Nigeria prepared for World Malaria Day 2019 by Gloria Essien.
The Nigerian government is set to generate the push towards reduction of malaria burden in the country.
The chairman of the 2019 Planning Committe of the World Malaria Day, Dr. Uzodinma Adirieje, while briefing newsmen in Abuja, said this year’s celebration of the day is aimed at reducing the morbidity and mortality arising from malaria.
He noted that World Malaria Day 2019 would also focus on ensuring an increase in the uptake of malaria interventions in the country.
“In Nigeria, the WMD has been commemorated annually since 2009, with the celebration normally done at the Federal and State levels. Through the event, awareness is created and attention drawn to the huge burden of malaria in Nigeria. The commemoration of this year’s WMD is especially significant in order to generate the push towards reduction in morbidity and mortality since seemingly we are falling short of the expected targets as contained in the national strategic plan”, Dr Adirieje said.
He also said that Nigeria has been putting in resources to end the burden of malaria but it is not looking like it due to Nigerian population.
“Our population keeps increasing in a way that challenges every intervention; it is important that is said. Nigeria in the whole world accounts for the largest gap and yet the largest coverage in seasonal malaria prevention. It means we are doing so much but because we are also reproducing so much, what we are doing so much is not enough to address squarely the reproduction; we are doing so much so we continue to strive”, he added.
He explained that in 2019, the states will be embracing the event.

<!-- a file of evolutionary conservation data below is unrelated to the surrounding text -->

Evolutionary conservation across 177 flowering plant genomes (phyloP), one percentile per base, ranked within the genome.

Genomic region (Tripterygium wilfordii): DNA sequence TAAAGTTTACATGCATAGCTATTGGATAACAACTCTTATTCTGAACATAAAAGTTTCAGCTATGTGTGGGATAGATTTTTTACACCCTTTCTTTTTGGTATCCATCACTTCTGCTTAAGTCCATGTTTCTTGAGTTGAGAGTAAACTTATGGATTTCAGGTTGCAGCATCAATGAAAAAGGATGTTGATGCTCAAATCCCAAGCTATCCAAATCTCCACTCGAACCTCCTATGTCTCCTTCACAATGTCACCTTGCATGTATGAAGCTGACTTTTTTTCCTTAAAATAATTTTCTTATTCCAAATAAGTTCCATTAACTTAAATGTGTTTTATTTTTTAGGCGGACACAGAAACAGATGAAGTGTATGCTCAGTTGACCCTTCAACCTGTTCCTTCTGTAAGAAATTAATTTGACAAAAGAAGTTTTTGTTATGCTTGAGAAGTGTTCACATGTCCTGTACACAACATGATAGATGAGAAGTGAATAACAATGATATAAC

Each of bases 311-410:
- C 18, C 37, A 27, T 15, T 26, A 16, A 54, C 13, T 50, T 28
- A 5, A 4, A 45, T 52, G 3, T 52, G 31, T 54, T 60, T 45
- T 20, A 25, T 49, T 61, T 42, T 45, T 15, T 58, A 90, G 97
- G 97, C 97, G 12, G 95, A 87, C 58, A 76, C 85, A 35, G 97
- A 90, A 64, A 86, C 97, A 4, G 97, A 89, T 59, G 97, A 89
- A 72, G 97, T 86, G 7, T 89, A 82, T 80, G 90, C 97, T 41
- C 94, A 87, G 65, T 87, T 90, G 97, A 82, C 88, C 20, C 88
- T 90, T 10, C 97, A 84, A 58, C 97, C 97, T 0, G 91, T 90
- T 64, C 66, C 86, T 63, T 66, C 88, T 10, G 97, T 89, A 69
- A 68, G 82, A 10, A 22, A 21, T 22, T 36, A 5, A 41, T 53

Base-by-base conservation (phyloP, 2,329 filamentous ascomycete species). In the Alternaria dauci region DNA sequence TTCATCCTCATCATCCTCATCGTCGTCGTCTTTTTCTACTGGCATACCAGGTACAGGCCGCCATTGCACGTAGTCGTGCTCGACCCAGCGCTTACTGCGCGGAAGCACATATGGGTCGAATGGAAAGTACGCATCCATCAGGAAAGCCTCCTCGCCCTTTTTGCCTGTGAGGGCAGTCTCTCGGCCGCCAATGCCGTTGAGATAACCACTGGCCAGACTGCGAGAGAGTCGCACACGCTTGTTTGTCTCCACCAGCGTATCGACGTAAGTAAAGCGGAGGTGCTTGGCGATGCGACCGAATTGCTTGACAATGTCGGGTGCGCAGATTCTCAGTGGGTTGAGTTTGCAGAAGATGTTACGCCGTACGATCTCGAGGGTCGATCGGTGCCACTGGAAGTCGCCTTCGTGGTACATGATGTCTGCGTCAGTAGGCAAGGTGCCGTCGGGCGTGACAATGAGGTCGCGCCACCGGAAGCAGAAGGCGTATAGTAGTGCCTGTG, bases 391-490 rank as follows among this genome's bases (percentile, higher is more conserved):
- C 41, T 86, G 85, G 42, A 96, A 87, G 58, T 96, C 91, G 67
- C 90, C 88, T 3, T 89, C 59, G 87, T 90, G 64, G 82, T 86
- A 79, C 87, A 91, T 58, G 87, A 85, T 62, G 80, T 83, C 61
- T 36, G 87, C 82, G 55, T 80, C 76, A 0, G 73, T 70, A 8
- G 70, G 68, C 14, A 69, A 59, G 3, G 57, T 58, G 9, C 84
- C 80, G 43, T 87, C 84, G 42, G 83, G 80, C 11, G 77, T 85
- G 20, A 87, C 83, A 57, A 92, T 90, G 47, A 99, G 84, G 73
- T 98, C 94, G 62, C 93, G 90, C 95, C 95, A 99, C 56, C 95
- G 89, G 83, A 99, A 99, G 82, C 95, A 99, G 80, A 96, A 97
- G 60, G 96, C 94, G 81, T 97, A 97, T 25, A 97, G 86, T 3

“We have ensured that what we are doing here, that we are also encouraging the 36 states and the FCT to embark on similar actions. So, at the state level now they have World malaria Day committees. In the next two to three years, we should be able to have it across the country. Through the event, awareness is created and attention drawn to the huge burden of malaria in Nigeria”, he added.
Dr. Adirieje also stressed that 1 in 4 persons down with malaria globally is a Nigerian.
“We need to remind ourselves that Nigeria is sitting at the top of the high burden countries for malaria. This means that we must do things differently if we expect to get needed results”.
Also speaking, the Director and Head of Surveillance, monitoring and Evaluation Branch of the National Malaria Elimination Programme, in Nigeria, Dr. Perpetua Uhomoibhi, said progress has been made to bring down the burden of malaria in Nigeria and the rest of the world but the efforts are always failing as the malaria burden fluctuates.
“Worldwide progress has steadily been achieved in bringing down the burden up to 2015 and started going up again. That’s why there is this global call for countries to re-strategize and see what is happening, why have we stalled in making progress to bring down the burden of malaria and particularly to have zero malaria deaths, why have progress stalled? So there is a new call from WHO and globally; global malaria partnership that counties have to re-strategize to do more”, She said
World Malaria Day is celebrated on the 25th of April annually.